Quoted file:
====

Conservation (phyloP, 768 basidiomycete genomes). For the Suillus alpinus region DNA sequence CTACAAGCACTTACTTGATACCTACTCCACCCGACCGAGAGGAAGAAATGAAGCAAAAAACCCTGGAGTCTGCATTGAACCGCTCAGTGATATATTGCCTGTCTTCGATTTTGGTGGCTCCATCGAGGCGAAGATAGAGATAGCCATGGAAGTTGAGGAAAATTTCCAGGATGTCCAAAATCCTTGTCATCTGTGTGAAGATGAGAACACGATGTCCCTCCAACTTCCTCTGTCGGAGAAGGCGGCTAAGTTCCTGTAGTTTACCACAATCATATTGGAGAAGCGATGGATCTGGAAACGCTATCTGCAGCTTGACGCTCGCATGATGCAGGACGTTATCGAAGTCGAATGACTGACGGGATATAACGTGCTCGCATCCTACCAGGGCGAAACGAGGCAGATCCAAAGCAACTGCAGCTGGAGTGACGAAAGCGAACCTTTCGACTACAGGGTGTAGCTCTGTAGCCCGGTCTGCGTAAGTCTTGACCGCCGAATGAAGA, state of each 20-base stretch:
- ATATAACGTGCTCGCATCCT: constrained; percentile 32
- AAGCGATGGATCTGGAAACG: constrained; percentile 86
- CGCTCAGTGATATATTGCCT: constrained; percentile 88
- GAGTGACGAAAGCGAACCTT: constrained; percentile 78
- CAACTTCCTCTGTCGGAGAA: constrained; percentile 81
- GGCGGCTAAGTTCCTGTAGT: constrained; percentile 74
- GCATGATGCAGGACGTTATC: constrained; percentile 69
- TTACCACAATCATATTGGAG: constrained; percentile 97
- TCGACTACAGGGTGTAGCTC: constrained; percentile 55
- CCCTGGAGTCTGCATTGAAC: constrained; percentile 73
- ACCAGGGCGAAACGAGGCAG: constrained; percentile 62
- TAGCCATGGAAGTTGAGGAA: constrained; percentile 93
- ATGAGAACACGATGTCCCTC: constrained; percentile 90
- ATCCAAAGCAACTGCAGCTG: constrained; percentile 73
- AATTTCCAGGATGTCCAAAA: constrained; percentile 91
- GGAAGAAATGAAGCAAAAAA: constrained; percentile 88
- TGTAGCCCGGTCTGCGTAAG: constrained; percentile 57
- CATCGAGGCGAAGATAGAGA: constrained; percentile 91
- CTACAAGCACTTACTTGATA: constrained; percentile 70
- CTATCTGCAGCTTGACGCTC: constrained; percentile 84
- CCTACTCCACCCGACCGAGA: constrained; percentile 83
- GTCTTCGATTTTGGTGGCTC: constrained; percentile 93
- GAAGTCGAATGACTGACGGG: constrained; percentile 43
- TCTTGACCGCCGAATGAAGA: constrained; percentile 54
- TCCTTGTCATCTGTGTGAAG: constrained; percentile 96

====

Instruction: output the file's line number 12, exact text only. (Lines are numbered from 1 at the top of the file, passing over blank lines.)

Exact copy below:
- ACCAGGGCGAAACGAGGCAG: constrained; percentile 62